Trudeau seeks harmony amid protests during Victoria visit

While anti-pipeline protesters sang and held inflatable whales outside, Prime Minister Justin Trudeau talked of the need for Canadians to find common ground in fighting climate change.

“We’re in a time when populism and social media are amplifying those voices on the peripheries,” said Trudeau, speaking at a $100 to $300 a seat Liberal party fundraiser, held at the Victoria Ocean Pointe Resort hotel on Thursday night.

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“Nobody has a sign saying make a decent compromise, find a reasonable way forward, get that right balance,” said Trudeau, to an audience that included former Victoria Liberal MP David Anderson, former Esquimalt-Juan de Fuca Liberal MP Keith Martin, and candidates running in the Oct. 21 federal election.

Trudeau, sitting on a stage answering scripted questions for about 30 minutes, said there are many people in total agreement with Liberal government’s protection of oceans, banning plastics, moving forward with partnerships with Indigenous Peoples to better protect coastlines, putting a price on pollution, and reaching targets for protecting marine areas.

“These things are all great,” said Trudeau. “But they can’t get over the fact that we had to buy a pipeline to get a decent price for our resources to pay for the transition we all need to go through because we are still all reliant on fossil fuels for the next few years at the very least, most likely the next few decades.

“On the flip side there are people very pleased we are buying a pipeline but can’t get past that we are putting a price on pollution,” Trudeau said of the government’s approval and purchase of the Trans Mountain pipeline expansion and its carbon pricing on pollution.

“Those voices on either side of the spectrum are taking up a lot of oxygen in social media, in political discourse,” said Trudeau. “But the fact is the conversations I get to have with Canadians right across the country reassure me people get it.”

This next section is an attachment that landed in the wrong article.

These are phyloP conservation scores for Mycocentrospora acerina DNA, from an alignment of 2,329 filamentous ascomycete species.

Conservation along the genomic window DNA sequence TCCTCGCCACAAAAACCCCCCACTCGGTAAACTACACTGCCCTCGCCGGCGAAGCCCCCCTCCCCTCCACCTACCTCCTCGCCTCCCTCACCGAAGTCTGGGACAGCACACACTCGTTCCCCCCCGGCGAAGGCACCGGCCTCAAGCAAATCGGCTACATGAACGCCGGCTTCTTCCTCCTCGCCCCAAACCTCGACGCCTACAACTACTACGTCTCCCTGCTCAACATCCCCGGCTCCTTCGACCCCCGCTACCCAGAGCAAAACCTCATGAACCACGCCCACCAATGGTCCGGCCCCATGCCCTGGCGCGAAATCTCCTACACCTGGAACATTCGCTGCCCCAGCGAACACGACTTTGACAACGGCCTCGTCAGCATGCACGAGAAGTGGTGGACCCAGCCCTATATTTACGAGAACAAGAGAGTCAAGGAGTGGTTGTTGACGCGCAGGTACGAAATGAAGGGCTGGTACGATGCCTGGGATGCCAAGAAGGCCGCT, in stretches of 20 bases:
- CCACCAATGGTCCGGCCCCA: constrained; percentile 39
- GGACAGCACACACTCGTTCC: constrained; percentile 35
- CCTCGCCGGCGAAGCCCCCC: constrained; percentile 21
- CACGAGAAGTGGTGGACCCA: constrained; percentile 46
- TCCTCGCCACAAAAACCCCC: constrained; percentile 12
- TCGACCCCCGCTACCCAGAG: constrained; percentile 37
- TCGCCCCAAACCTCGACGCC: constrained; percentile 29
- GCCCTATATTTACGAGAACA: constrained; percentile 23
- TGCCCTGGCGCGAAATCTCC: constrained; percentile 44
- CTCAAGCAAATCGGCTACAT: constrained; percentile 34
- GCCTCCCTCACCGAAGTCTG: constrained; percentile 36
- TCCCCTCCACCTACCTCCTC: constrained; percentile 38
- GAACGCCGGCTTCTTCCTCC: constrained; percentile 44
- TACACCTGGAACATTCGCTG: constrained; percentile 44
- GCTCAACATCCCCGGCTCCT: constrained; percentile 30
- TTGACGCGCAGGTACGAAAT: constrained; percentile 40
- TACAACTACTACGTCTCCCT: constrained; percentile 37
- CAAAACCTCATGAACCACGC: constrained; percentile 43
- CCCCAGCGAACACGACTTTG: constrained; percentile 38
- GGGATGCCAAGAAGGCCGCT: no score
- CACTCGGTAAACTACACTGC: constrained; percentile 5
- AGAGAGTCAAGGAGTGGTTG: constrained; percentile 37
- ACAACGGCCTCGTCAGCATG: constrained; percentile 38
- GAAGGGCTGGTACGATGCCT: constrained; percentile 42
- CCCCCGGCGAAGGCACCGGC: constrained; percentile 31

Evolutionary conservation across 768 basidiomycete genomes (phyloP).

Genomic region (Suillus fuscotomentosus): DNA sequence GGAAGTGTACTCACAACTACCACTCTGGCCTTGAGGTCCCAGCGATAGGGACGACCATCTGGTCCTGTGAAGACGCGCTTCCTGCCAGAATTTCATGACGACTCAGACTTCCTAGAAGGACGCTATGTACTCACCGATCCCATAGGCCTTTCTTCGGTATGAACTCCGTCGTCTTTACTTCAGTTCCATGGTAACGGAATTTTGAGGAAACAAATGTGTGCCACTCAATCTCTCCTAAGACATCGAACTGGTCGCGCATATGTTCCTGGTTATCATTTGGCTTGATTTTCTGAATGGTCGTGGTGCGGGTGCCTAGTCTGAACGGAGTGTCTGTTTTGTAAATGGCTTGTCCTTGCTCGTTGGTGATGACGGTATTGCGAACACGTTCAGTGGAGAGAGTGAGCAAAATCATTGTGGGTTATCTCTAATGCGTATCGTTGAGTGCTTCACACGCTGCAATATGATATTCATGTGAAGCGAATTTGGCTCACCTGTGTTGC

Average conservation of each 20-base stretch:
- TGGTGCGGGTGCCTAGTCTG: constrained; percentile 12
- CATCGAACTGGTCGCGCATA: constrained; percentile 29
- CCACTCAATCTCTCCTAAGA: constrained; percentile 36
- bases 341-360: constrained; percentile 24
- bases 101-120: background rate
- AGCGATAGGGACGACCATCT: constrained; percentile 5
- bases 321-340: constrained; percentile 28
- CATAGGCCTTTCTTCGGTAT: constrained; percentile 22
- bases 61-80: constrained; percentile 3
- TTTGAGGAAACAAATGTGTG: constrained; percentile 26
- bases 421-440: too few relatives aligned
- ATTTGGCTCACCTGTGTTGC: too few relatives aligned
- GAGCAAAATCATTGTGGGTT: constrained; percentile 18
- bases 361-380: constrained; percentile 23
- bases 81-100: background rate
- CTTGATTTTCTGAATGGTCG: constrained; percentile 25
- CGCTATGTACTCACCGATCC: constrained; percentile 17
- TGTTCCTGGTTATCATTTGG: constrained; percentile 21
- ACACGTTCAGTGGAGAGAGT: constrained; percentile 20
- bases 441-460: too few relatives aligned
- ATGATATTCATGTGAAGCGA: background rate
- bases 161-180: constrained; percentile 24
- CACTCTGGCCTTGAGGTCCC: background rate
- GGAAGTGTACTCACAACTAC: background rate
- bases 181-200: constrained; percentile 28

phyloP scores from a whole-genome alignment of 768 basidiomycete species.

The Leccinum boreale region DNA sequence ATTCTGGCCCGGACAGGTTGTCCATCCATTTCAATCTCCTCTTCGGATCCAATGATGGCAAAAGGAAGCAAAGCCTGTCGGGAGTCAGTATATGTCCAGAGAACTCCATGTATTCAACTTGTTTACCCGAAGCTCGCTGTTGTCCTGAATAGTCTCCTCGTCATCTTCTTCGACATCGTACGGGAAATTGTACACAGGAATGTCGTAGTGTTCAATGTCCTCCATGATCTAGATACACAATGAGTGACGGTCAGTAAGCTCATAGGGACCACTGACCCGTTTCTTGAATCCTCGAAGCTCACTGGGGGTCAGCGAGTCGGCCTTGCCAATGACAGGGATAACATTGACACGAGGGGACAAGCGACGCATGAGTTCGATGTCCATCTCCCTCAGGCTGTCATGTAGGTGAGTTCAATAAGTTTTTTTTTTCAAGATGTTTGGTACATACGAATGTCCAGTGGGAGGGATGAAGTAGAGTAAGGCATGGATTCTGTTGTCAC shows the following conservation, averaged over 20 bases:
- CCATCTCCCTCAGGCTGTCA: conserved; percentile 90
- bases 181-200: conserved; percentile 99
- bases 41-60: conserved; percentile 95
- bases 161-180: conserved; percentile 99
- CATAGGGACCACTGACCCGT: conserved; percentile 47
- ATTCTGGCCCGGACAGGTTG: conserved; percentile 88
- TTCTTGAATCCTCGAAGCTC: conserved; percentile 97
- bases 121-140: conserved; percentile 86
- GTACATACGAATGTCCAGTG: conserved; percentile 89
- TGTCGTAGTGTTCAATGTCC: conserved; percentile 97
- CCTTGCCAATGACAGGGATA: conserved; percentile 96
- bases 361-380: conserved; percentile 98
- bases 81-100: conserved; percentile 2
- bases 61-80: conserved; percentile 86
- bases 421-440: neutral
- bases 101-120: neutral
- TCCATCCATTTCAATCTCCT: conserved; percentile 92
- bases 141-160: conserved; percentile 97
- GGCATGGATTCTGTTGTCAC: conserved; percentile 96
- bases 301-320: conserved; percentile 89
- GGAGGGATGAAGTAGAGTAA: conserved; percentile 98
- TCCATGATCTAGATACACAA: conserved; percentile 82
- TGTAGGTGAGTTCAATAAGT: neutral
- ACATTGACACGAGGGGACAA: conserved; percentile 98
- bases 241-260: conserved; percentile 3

Trudeau said dealing with climate change can’t be a choice between the environment and the economy and that the only way to have a plan for the economy is to have a plan to fight climate change and protect the environment.

Part of the problem is that “every Canadian wants their kid to grow up in a cleaner greener world; they are just not sure that they have to do something about it yet because there’s still food to put on the table, there’s still mortgages to pay, there’s still the need to get to and from work in your vehicle.”

Even as the federal government took B.C.’s lead and put a price on pollution, “Conservative premiers have been elected from the Rockies to the Bay of Fundy who are actually campaigning on doing nothing, on doing less on fighting the environment,” said Trudeau, of premiers opposed to the federal government’s climate change strategy, including carbon pricing.

Canadians are conscious of having to save the environment but don’t have a great track record in stepping up to do so, said Trudeau.

“Not everyone gets to live on Vancouver Island where you have a green conscience that the rest of the country can learn from and needs to learn from.”

Trudeau quipped he was sort of flattered by the protesters holding inflatable whales outside “because I heard those same orcas were out there for [Green Party Leader] Elizabeth May’s wedding a few months ago.”

One of Canada’s greatest strengths is its diversity geographically, religiously, culturally and ethnically “but it also means diversity of perspectives — different points of views across the country.” Pulling the country together is the federal government’s job, said Trudeau.

“That means making concessions that some people will disagree with and taking steps others won’t be happy with but all aligned with a big picture of saying we are on a path that will create a better future for our kids and grandkids.”

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